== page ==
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Worst Blackjack Mistakes and How to Avoid Them


Blackjack, also known as “21”, is one of the most popular casino and card games in the world, and it’s available in almost every land-based or online casino. The game is favoured by many punters due to its lower house edge, which means players have higher chances of winning. But Blackjack is not a simple game, and it requires a lot of knowledge for a better understanding of its rules and to properly apply the correct strategies according to the hands at play.

However, many players disregard learning blackjack strategies and practicing at free-play games, and head straight to real money tables. This leads players to make serious mistakes that severely decrease their odds of winning. A blackjack mistake is considered to be any deviation from basic strategy that presents the worst mathematical expectations. Some of these mistakes are very clear, like hitting a hard 20, but some others might seem to be a good play and end up being a bust, so players should pay attention to a few simple points.

Not studying the strategy chart

There are many common mistakes made by beginning players, such as not splitting a pair of 8s, doubling down on 11 when the dealer is showing ace, or hitting on 11 when the dealer’s upcard is 10. These mistakes can be easily avoided by studying a blackjack strategy chart.

A blackjack strategy chart is a color-coded guide that shows when players should hit, stand, split, double down or surrender, based on the player’s score and the dealer’s upcard. Running along the left side are the player’s hands, and the dealer’s upcard runs across the top. Punters just need to scan down and find the best action for each hand. For instance, if a player has a hard 14 and the dealer’s upcard is a 7, the chart shows the best play is to hit.

Strategy charts are perfect for beginners and those playing online blackjack, since there’s no pressure to quickly make decisions. But in traditional brick-and-mortar casinos, the dealer must keep the game going in a timely manner, so players need to study and get a good understanding of the strategy chart.

Playing at 6:5 tables

This is more of a game selection issue than a basic strategy one, but it causes many players to lose money. Recently, many casinos started offering blackjack games with a 6-to-5 payout for a natural blackjack, instead of the traditional 3:2, with the promise of better deals for players.

But they’re not. A 3-to-2 ratio means that a $100 bet will get a $150 payout for a blackjack. And a 6-to-5 ratio on a $100 bet will only get a $120 payout for a blackjack. But the 6:5 payout also impacts the house edge. The usual house edge for blackjack is between 0.5% and 1%, but the payout change adds 1.5% to the house edge, which means that instead of losing an average $1 per $100 bet, players lose $2.50 on average over time. Besides, if a bet is not a multiple of 5, bettors only get the 6:5 payout on the amount divisible by 5, and any overage is paid off at even money.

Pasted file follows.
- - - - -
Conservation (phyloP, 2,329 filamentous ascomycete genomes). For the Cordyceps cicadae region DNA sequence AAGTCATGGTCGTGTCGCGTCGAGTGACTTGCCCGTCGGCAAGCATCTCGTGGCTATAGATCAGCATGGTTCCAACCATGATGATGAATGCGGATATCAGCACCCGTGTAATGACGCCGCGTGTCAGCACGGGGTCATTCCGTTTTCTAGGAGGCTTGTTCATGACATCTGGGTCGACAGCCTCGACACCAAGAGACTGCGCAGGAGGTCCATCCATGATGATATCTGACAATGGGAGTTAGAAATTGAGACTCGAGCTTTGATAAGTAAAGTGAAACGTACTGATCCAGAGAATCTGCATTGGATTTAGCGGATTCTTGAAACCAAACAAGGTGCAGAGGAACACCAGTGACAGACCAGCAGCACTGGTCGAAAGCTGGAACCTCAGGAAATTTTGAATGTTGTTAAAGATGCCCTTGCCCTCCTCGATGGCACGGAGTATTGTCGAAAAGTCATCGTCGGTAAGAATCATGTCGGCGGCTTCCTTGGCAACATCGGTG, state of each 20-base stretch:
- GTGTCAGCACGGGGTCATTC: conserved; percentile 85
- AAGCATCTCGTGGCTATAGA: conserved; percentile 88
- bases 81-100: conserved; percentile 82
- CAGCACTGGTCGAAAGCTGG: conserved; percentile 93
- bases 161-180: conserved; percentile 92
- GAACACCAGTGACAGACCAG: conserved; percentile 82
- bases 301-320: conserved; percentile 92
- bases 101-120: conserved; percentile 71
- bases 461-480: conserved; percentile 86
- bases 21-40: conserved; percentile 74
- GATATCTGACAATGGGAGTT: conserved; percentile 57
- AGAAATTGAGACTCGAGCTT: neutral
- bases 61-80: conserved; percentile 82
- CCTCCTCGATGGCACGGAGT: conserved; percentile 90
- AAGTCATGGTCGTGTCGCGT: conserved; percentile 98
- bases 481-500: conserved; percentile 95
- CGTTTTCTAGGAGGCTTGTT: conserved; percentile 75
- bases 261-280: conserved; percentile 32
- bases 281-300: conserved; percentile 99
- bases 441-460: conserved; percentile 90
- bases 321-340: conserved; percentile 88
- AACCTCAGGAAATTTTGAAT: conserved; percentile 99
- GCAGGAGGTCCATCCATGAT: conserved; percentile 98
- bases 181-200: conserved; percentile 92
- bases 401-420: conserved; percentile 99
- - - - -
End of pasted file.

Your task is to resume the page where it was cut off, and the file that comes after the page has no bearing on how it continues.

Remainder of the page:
As for online casinos, there are many different payouts and several themed and novelty blackjack games, so players might get confused when trying to choose one, but this casino games site helps players to find blackjack tables with the best payouts available.

Insurance and side bets are very attractive to beginners because they offer players the chance to break even and big payouts. But in reality, most of them are negative expectation bets.

With insurance, if the dealer is showing an ace, the side bet becomes available and punters get paid 2:1 in case the dealer has a natural blackjack. However, the dealer’s odds for hitting it are 9:4, which means the dealer won’t hit blackjack enough times to make this bet profitable.

Apart from this, with insurance and side bets, the house edge increases to over 7%, higher than games with poor house edges like American roulette, despite offering bigger payouts.

Trying to get close to 21

It is known that to win at blackjack, players must beat the dealer. But few people realize that hitting 21 isn’t the only way to do that. In fact, there are many situations when standing is the best course of action.

For example, if a player has a hard 13 and the dealer’s upcard is 6, the best play is to stand. Novice players tend to hit in a situation like this for being far from 21. But the odds of getting an 8 or an ace without busting are pretty low. And, as dealers need a hard 17 before standing, there are many card combinations that would cause them to bust.

One of the basic principles of blackjack is that punters must beat the dealer rather than going for a high score, so a good understanding of blackjack strategies leads to better decisions in situations with a low total.


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